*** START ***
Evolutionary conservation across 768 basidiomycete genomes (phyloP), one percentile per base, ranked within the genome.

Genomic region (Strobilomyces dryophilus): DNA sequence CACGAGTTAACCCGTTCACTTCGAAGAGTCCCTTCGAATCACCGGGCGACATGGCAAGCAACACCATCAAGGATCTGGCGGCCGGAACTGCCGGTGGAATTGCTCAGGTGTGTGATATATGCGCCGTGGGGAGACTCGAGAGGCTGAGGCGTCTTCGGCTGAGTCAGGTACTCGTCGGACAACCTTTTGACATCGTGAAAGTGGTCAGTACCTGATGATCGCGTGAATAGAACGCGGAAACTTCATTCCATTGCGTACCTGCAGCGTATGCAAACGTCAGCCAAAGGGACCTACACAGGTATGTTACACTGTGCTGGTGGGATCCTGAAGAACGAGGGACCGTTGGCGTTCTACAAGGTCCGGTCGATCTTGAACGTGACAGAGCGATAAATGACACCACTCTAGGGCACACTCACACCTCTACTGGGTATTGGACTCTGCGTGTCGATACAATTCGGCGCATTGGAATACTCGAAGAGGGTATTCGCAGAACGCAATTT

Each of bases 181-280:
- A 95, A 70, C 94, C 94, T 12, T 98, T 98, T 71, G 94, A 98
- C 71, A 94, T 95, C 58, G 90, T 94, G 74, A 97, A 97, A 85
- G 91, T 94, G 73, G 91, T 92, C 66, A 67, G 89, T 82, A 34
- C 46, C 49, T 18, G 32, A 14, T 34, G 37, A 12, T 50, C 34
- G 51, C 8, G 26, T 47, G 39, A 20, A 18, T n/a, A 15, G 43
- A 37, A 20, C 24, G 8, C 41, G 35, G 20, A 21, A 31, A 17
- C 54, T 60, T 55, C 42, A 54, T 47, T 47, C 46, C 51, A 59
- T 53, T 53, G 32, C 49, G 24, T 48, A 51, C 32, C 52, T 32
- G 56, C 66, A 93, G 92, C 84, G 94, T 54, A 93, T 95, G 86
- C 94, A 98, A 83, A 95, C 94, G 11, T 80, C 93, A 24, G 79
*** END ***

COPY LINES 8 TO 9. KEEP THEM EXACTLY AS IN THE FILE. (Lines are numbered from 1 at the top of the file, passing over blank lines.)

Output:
- G 51, C 8, G 26, T 47, G 39, A 20, A 18, T n/a, A 15, G 43
- A 37, A 20, C 24, G 8, C 41, G 35, G 20, A 21, A 31, A 17